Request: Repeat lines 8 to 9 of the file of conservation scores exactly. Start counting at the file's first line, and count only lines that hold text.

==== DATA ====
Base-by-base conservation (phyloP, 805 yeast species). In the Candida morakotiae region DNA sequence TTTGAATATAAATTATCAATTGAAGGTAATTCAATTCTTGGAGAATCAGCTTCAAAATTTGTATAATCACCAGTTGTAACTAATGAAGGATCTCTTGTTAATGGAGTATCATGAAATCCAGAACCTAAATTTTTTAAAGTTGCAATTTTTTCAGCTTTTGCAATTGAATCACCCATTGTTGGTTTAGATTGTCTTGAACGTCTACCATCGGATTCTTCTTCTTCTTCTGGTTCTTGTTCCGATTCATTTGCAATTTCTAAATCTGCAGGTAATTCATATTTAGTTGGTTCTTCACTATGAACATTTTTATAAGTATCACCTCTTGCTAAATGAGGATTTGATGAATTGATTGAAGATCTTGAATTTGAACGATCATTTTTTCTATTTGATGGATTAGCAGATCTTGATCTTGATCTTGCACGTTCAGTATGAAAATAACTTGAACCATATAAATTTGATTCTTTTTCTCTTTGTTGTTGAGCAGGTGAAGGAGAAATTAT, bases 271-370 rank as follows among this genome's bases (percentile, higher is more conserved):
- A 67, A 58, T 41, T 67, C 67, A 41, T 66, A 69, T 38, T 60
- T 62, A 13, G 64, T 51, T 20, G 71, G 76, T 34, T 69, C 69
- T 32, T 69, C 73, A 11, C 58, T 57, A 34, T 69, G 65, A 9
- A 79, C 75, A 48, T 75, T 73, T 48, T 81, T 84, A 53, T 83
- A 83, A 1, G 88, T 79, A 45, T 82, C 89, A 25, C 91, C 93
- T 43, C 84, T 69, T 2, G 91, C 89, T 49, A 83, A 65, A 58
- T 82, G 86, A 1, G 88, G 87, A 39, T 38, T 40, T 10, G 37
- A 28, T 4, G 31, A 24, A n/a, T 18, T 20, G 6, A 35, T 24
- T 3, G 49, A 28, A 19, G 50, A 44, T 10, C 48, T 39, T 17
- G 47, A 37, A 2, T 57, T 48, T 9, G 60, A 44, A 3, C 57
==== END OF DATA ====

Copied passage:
- T 82, G 86, A 1, G 88, G 87, A 39, T 38, T 40, T 10, G 37
- A 28, T 4, G 31, A 24, A n/a, T 18, T 20, G 6, A 35, T 24